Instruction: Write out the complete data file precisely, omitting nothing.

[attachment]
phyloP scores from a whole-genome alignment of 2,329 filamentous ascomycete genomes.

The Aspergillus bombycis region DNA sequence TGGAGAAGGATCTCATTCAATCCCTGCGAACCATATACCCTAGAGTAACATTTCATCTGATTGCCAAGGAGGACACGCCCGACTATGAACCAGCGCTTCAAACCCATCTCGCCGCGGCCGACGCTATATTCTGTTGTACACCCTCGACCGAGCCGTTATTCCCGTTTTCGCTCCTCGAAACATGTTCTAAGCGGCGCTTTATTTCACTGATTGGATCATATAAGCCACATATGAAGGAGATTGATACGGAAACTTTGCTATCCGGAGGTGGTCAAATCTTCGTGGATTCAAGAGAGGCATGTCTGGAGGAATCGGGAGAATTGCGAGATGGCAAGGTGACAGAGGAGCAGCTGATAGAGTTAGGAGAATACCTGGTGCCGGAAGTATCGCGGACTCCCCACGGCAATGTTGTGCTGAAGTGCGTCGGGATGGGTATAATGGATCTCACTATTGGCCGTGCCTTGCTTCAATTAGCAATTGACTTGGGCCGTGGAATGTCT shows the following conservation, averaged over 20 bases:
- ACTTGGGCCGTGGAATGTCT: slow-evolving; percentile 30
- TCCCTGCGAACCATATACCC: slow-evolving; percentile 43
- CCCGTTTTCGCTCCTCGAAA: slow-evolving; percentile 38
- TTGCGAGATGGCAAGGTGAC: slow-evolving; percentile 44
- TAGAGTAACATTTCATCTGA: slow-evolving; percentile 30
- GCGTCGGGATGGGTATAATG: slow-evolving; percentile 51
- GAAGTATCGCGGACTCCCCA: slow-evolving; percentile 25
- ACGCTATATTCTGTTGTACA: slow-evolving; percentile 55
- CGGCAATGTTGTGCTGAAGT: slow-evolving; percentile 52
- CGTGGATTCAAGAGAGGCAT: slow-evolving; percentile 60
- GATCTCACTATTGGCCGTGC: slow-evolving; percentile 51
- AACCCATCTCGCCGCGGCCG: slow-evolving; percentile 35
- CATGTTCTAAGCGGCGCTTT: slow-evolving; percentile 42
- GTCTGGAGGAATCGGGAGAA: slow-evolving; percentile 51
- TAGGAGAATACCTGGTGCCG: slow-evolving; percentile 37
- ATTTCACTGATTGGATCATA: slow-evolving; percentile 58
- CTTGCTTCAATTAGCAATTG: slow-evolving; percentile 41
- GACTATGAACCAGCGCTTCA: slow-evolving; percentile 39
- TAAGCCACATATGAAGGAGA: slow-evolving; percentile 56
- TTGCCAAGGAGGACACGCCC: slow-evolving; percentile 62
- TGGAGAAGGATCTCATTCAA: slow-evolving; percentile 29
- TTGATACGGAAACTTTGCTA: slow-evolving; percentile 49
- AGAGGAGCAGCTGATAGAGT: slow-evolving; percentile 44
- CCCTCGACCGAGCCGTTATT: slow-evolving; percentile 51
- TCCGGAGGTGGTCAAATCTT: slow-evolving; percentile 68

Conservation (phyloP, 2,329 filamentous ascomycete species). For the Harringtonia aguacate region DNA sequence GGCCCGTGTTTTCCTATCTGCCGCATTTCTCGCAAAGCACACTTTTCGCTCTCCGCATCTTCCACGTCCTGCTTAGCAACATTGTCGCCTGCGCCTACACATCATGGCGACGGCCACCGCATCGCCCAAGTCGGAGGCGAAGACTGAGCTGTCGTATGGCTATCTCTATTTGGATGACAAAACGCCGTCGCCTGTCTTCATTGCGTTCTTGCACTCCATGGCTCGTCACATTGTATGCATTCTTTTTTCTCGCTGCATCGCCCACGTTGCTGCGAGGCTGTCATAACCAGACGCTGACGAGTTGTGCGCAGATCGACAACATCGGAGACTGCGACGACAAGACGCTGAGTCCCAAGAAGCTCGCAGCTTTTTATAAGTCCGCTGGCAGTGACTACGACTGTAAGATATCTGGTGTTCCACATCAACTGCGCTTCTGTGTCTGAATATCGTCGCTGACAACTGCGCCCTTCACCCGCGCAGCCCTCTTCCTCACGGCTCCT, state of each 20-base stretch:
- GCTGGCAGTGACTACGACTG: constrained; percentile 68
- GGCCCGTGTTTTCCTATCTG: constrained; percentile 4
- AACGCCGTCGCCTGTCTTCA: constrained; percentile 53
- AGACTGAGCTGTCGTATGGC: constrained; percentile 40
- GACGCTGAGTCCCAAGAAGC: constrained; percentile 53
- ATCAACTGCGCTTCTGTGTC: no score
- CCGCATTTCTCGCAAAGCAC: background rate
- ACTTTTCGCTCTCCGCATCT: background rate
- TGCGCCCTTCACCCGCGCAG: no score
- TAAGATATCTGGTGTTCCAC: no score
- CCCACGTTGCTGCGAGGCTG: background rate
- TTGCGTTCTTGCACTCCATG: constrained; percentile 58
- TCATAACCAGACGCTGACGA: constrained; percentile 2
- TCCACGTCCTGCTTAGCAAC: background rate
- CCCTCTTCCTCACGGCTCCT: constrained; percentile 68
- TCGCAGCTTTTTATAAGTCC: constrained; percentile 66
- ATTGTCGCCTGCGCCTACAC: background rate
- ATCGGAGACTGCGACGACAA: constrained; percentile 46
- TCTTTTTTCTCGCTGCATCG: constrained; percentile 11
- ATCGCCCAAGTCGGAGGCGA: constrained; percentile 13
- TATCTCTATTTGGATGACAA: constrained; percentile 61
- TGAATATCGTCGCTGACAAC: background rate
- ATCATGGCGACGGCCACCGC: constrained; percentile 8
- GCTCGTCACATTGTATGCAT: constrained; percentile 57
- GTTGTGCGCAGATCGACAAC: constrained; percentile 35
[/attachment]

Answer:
phyloP scores from a whole-genome alignment of 2,329 filamentous ascomycete genomes.

The Aspergillus bombycis region DNA sequence TGGAGAAGGATCTCATTCAATCCCTGCGAACCATATACCCTAGAGTAACATTTCATCTGATTGCCAAGGAGGACACGCCCGACTATGAACCAGCGCTTCAAACCCATCTCGCCGCGGCCGACGCTATATTCTGTTGTACACCCTCGACCGAGCCGTTATTCCCGTTTTCGCTCCTCGAAACATGTTCTAAGCGGCGCTTTATTTCACTGATTGGATCATATAAGCCACATATGAAGGAGATTGATACGGAAACTTTGCTATCCGGAGGTGGTCAAATCTTCGTGGATTCAAGAGAGGCATGTCTGGAGGAATCGGGAGAATTGCGAGATGGCAAGGTGACAGAGGAGCAGCTGATAGAGTTAGGAGAATACCTGGTGCCGGAAGTATCGCGGACTCCCCACGGCAATGTTGTGCTGAAGTGCGTCGGGATGGGTATAATGGATCTCACTATTGGCCGTGCCTTGCTTCAATTAGCAATTGACTTGGGCCGTGGAATGTCT shows the following conservation, averaged over 20 bases:
- ACTTGGGCCGTGGAATGTCT: slow-evolving; percentile 30
- TCCCTGCGAACCATATACCC: slow-evolving; percentile 43
- CCCGTTTTCGCTCCTCGAAA: slow-evolving; percentile 38
- TTGCGAGATGGCAAGGTGAC: slow-evolving; percentile 44
- TAGAGTAACATTTCATCTGA: slow-evolving; percentile 30
- GCGTCGGGATGGGTATAATG: slow-evolving; percentile 51
- GAAGTATCGCGGACTCCCCA: slow-evolving; percentile 25
- ACGCTATATTCTGTTGTACA: slow-evolving; percentile 55
- CGGCAATGTTGTGCTGAAGT: slow-evolving; percentile 52
- CGTGGATTCAAGAGAGGCAT: slow-evolving; percentile 60
- GATCTCACTATTGGCCGTGC: slow-evolving; percentile 51
- AACCCATCTCGCCGCGGCCG: slow-evolving; percentile 35
- CATGTTCTAAGCGGCGCTTT: slow-evolving; percentile 42
- GTCTGGAGGAATCGGGAGAA: slow-evolving; percentile 51
- TAGGAGAATACCTGGTGCCG: slow-evolving; percentile 37
- ATTTCACTGATTGGATCATA: slow-evolving; percentile 58
- CTTGCTTCAATTAGCAATTG: slow-evolving; percentile 41
- GACTATGAACCAGCGCTTCA: slow-evolving; percentile 39
- TAAGCCACATATGAAGGAGA: slow-evolving; percentile 56
- TTGCCAAGGAGGACACGCCC: slow-evolving; percentile 62
- TGGAGAAGGATCTCATTCAA: slow-evolving; percentile 29
- TTGATACGGAAACTTTGCTA: slow-evolving; percentile 49
- AGAGGAGCAGCTGATAGAGT: slow-evolving; percentile 44
- CCCTCGACCGAGCCGTTATT: slow-evolving; percentile 51
- TCCGGAGGTGGTCAAATCTT: slow-evolving; percentile 68

Conservation (phyloP, 2,329 filamentous ascomycete species). For the Harringtonia aguacate region DNA sequence GGCCCGTGTTTTCCTATCTGCCGCATTTCTCGCAAAGCACACTTTTCGCTCTCCGCATCTTCCACGTCCTGCTTAGCAACATTGTCGCCTGCGCCTACACATCATGGCGACGGCCACCGCATCGCCCAAGTCGGAGGCGAAGACTGAGCTGTCGTATGGCTATCTCTATTTGGATGACAAAACGCCGTCGCCTGTCTTCATTGCGTTCTTGCACTCCATGGCTCGTCACATTGTATGCATTCTTTTTTCTCGCTGCATCGCCCACGTTGCTGCGAGGCTGTCATAACCAGACGCTGACGAGTTGTGCGCAGATCGACAACATCGGAGACTGCGACGACAAGACGCTGAGTCCCAAGAAGCTCGCAGCTTTTTATAAGTCCGCTGGCAGTGACTACGACTGTAAGATATCTGGTGTTCCACATCAACTGCGCTTCTGTGTCTGAATATCGTCGCTGACAACTGCGCCCTTCACCCGCGCAGCCCTCTTCCTCACGGCTCCT, state of each 20-base stretch:
- GCTGGCAGTGACTACGACTG: constrained; percentile 68
- GGCCCGTGTTTTCCTATCTG: constrained; percentile 4
- AACGCCGTCGCCTGTCTTCA: constrained; percentile 53
- AGACTGAGCTGTCGTATGGC: constrained; percentile 40
- GACGCTGAGTCCCAAGAAGC: constrained; percentile 53
- ATCAACTGCGCTTCTGTGTC: no score
- CCGCATTTCTCGCAAAGCAC: background rate
- ACTTTTCGCTCTCCGCATCT: background rate
- TGCGCCCTTCACCCGCGCAG: no score
- TAAGATATCTGGTGTTCCAC: no score
- CCCACGTTGCTGCGAGGCTG: background rate
- TTGCGTTCTTGCACTCCATG: constrained; percentile 58
- TCATAACCAGACGCTGACGA: constrained; percentile 2
- TCCACGTCCTGCTTAGCAAC: background rate
- CCCTCTTCCTCACGGCTCCT: constrained; percentile 68
- TCGCAGCTTTTTATAAGTCC: constrained; percentile 66
- ATTGTCGCCTGCGCCTACAC: background rate
- ATCGGAGACTGCGACGACAA: constrained; percentile 46
- TCTTTTTTCTCGCTGCATCG: constrained; percentile 11
- ATCGCCCAAGTCGGAGGCGA: constrained; percentile 13
- TATCTCTATTTGGATGACAA: constrained; percentile 61
- TGAATATCGTCGCTGACAAC: background rate
- ATCATGGCGACGGCCACCGC: constrained; percentile 8
- GCTCGTCACATTGTATGCAT: constrained; percentile 57
- GTTGTGCGCAGATCGACAAC: constrained; percentile 35